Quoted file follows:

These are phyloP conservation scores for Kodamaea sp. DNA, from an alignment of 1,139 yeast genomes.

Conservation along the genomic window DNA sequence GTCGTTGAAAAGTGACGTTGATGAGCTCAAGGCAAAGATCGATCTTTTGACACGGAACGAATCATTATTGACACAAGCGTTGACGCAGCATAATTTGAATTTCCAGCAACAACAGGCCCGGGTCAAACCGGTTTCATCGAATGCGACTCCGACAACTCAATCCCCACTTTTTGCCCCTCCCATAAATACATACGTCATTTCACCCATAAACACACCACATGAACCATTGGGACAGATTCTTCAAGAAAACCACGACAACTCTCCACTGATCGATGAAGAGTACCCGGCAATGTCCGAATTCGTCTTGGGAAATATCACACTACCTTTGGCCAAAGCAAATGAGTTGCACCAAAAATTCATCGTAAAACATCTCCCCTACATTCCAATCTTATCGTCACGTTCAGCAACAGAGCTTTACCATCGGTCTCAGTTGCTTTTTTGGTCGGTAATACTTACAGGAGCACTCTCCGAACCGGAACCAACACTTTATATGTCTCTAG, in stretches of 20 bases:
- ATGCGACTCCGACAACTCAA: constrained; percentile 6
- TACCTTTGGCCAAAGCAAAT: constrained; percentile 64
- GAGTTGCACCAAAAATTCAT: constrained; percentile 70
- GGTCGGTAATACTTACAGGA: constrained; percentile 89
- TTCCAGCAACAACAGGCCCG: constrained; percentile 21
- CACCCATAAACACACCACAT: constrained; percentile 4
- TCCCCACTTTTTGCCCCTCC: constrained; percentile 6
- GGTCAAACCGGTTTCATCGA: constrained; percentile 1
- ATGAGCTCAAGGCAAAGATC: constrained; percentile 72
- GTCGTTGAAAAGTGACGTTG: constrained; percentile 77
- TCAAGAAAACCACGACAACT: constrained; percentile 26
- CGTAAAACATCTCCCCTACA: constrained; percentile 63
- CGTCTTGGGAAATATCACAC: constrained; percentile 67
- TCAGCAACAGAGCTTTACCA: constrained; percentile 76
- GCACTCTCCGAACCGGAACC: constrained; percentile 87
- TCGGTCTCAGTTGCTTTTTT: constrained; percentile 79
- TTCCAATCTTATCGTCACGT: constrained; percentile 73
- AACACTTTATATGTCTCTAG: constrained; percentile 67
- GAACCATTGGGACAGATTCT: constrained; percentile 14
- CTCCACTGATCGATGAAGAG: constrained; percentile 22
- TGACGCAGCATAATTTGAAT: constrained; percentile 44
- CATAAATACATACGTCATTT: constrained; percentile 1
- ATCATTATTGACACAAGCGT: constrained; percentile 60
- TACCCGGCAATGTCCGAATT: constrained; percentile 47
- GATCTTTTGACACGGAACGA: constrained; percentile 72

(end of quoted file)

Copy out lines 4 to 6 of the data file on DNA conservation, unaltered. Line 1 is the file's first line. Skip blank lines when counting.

- TACCTTTGGCCAAAGCAAAT: constrained; percentile 64
- GAGTTGCACCAAAAATTCAT: constrained; percentile 70
- GGTCGGTAATACTTACAGGA: constrained; percentile 89